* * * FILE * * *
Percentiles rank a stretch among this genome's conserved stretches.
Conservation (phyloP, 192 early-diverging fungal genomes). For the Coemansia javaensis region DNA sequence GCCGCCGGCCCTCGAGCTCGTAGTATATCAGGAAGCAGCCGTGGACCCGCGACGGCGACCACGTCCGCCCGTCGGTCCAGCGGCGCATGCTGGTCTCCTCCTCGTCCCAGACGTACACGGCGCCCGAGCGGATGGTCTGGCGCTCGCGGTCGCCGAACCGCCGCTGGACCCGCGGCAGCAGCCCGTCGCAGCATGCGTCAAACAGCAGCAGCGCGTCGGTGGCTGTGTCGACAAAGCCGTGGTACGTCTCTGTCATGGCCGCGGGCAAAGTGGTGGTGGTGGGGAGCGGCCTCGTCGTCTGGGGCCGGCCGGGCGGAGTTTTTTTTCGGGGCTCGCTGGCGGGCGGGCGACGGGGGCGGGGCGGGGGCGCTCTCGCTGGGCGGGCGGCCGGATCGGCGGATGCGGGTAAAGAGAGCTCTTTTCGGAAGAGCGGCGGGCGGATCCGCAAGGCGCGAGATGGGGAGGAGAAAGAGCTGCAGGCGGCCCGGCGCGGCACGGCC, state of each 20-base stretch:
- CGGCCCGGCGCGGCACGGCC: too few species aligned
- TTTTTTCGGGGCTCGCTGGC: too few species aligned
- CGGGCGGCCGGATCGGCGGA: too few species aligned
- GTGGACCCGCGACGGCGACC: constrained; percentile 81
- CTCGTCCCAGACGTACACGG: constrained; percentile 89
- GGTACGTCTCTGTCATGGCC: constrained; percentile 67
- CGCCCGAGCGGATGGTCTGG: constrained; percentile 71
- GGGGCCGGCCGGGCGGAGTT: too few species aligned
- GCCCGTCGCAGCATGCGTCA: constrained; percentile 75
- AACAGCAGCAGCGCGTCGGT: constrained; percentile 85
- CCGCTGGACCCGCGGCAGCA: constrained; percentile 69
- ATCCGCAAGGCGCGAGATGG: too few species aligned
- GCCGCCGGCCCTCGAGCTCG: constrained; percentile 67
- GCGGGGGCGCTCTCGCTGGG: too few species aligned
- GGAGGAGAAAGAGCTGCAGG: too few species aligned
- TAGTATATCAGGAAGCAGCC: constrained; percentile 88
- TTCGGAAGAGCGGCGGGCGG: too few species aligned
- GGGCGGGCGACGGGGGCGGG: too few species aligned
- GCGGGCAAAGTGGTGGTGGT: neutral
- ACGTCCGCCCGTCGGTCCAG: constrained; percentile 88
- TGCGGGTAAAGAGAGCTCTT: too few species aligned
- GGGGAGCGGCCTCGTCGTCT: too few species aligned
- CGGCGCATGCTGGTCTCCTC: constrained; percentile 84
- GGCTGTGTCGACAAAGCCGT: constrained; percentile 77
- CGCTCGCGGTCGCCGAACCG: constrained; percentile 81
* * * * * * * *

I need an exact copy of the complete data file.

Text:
Percentiles rank a stretch among this genome's conserved stretches.
Conservation (phyloP, 192 early-diverging fungal genomes). For the Coemansia javaensis region DNA sequence GCCGCCGGCCCTCGAGCTCGTAGTATATCAGGAAGCAGCCGTGGACCCGCGACGGCGACCACGTCCGCCCGTCGGTCCAGCGGCGCATGCTGGTCTCCTCCTCGTCCCAGACGTACACGGCGCCCGAGCGGATGGTCTGGCGCTCGCGGTCGCCGAACCGCCGCTGGACCCGCGGCAGCAGCCCGTCGCAGCATGCGTCAAACAGCAGCAGCGCGTCGGTGGCTGTGTCGACAAAGCCGTGGTACGTCTCTGTCATGGCCGCGGGCAAAGTGGTGGTGGTGGGGAGCGGCCTCGTCGTCTGGGGCCGGCCGGGCGGAGTTTTTTTTCGGGGCTCGCTGGCGGGCGGGCGACGGGGGCGGGGCGGGGGCGCTCTCGCTGGGCGGGCGGCCGGATCGGCGGATGCGGGTAAAGAGAGCTCTTTTCGGAAGAGCGGCGGGCGGATCCGCAAGGCGCGAGATGGGGAGGAGAAAGAGCTGCAGGCGGCCCGGCGCGGCACGGCC, state of each 20-base stretch:
- CGGCCCGGCGCGGCACGGCC: too few species aligned
- TTTTTTCGGGGCTCGCTGGC: too few species aligned
- CGGGCGGCCGGATCGGCGGA: too few species aligned
- GTGGACCCGCGACGGCGACC: constrained; percentile 81
- CTCGTCCCAGACGTACACGG: constrained; percentile 89
- GGTACGTCTCTGTCATGGCC: constrained; percentile 67
- CGCCCGAGCGGATGGTCTGG: constrained; percentile 71
- GGGGCCGGCCGGGCGGAGTT: too few species aligned
- GCCCGTCGCAGCATGCGTCA: constrained; percentile 75
- AACAGCAGCAGCGCGTCGGT: constrained; percentile 85
- CCGCTGGACCCGCGGCAGCA: constrained; percentile 69
- ATCCGCAAGGCGCGAGATGG: too few species aligned
- GCCGCCGGCCCTCGAGCTCG: constrained; percentile 67
- GCGGGGGCGCTCTCGCTGGG: too few species aligned
- GGAGGAGAAAGAGCTGCAGG: too few species aligned
- TAGTATATCAGGAAGCAGCC: constrained; percentile 88
- TTCGGAAGAGCGGCGGGCGG: too few species aligned
- GGGCGGGCGACGGGGGCGGG: too few species aligned
- GCGGGCAAAGTGGTGGTGGT: neutral
- ACGTCCGCCCGTCGGTCCAG: constrained; percentile 88
- TGCGGGTAAAGAGAGCTCTT: too few species aligned
- GGGGAGCGGCCTCGTCGTCT: too few species aligned
- CGGCGCATGCTGGTCTCCTC: constrained; percentile 84
- GGCTGTGTCGACAAAGCCGT: constrained; percentile 77
- CGCTCGCGGTCGCCGAACCG: constrained; percentile 81